Home / News / World /  Angela Merkel makes euro policy a priority as Germany seeks government

Berlin/Brussels: German Chancellor Angela Merkel set out a road map for four-party talks to form her next government, while telling European allies that major euro-area decisions will require approval by her potential coalition partners.

Negotiators from Merkel’s Christian Democratic Union, her Bavarian CSU sister party, the pro-market Free Democrats and Greens signalled a willingness to move forward after concluding their first round-table meeting late Friday. European policy will be on the agenda when talks resume on Tuesday.

“In particular, we will discuss the future of the economic and currency union very intensively," Merkel told reporters earlier Friday in Brussels after a European Union summit. “We will need agreement from potential coalition partners on decisions that have to be made eventually" on the euro, she said.

A decline in support for the CDU-CSU in Germany’s election on 24 September is forcing Merkel to seek out a coalition for her fourth term that’s never been tried at the national level. She’ll have to mesh divergent views among the three smaller parties on everything from energy and immigration to Europe, where the FDP is taking a tough line on euro-area bailouts and deficits.

While Merkel’s party says it’s aiming for a deal by Christmas, the chancellor said Friday she can’t predict when Europe’s biggest economy will have its next government. Merkel and CSU leaders, who agreed after the election to set aside a conflict over refugee policy, met in Berlin on Saturday to align strategy.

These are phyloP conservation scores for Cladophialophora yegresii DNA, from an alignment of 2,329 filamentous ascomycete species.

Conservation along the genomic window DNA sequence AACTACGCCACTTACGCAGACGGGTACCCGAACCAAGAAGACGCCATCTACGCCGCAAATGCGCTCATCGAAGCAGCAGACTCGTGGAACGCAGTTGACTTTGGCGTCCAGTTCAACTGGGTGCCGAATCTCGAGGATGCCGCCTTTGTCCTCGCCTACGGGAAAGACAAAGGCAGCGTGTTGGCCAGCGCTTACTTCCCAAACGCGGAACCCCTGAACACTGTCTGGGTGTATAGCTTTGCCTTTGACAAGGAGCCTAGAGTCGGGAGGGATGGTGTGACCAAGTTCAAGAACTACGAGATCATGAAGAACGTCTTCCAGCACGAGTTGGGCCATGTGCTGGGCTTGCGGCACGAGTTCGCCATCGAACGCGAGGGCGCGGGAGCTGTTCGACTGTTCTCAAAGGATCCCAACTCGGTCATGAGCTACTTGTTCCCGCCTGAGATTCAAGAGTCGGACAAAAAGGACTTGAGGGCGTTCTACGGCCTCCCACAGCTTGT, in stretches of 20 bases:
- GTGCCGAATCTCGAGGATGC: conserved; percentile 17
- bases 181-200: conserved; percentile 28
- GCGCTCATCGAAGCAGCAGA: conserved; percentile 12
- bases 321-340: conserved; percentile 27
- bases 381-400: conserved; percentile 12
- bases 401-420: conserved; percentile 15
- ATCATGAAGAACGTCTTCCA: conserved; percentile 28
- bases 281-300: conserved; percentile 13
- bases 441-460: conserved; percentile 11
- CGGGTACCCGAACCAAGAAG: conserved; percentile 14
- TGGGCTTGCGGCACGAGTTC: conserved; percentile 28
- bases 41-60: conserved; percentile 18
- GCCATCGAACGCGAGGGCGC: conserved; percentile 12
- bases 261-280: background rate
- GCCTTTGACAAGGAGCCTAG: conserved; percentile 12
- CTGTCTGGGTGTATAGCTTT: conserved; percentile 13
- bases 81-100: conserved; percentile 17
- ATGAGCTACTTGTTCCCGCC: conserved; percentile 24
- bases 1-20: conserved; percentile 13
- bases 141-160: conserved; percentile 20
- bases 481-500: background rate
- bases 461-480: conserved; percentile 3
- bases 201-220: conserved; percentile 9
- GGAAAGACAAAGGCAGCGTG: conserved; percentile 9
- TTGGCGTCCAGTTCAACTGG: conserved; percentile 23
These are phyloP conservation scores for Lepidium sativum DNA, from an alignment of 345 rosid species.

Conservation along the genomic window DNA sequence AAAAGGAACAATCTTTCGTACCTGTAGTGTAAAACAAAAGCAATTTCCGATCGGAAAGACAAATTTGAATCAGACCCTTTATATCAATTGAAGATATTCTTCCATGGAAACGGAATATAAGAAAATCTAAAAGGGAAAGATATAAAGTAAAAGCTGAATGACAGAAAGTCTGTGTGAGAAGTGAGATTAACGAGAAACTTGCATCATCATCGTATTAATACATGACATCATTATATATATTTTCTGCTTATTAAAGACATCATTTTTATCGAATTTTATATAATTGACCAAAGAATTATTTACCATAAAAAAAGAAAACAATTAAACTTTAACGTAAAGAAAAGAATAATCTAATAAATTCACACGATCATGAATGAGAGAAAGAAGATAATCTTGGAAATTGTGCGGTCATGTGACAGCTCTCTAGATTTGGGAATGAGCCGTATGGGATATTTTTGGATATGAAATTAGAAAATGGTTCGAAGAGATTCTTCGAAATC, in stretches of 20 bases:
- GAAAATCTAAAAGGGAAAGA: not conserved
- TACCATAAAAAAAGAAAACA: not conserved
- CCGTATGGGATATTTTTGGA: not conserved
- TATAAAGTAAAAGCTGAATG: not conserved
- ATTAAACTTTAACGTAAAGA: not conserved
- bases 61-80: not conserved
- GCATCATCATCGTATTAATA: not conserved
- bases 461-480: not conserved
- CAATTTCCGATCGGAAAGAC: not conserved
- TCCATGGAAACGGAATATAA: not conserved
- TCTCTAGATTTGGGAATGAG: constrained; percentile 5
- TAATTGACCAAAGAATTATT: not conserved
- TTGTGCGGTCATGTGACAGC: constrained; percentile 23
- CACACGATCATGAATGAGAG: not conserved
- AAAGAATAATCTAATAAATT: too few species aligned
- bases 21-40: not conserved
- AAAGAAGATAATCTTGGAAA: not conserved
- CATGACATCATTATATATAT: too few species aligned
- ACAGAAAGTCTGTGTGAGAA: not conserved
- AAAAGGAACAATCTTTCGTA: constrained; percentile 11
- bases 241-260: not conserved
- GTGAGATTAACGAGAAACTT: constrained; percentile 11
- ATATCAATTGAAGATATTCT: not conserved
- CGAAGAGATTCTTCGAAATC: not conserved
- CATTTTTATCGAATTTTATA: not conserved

Coalition talks will focus first on the federal budget and European policy, with topics such as climate, energy and immigration to come later, CSU general secretary Andreas Scheuer said in Berlin after Friday’s talks. Coalition talks are scheduled through 2 November for now, thought there’s no constitutional deadline for forming a new government after an election.

Getting to work

Participants said that while big conflicts were avoided, many differences would need to be overcome. “There are topics where there are huge differences, for example immigration," Scheuer said.

Merkel, arriving straight from the EU summit, said creative solutions will be required. “I have the impression from preliminary talks that there’s also a willingness to find common ground," she said. “Now let’s get to work." Bloomberg

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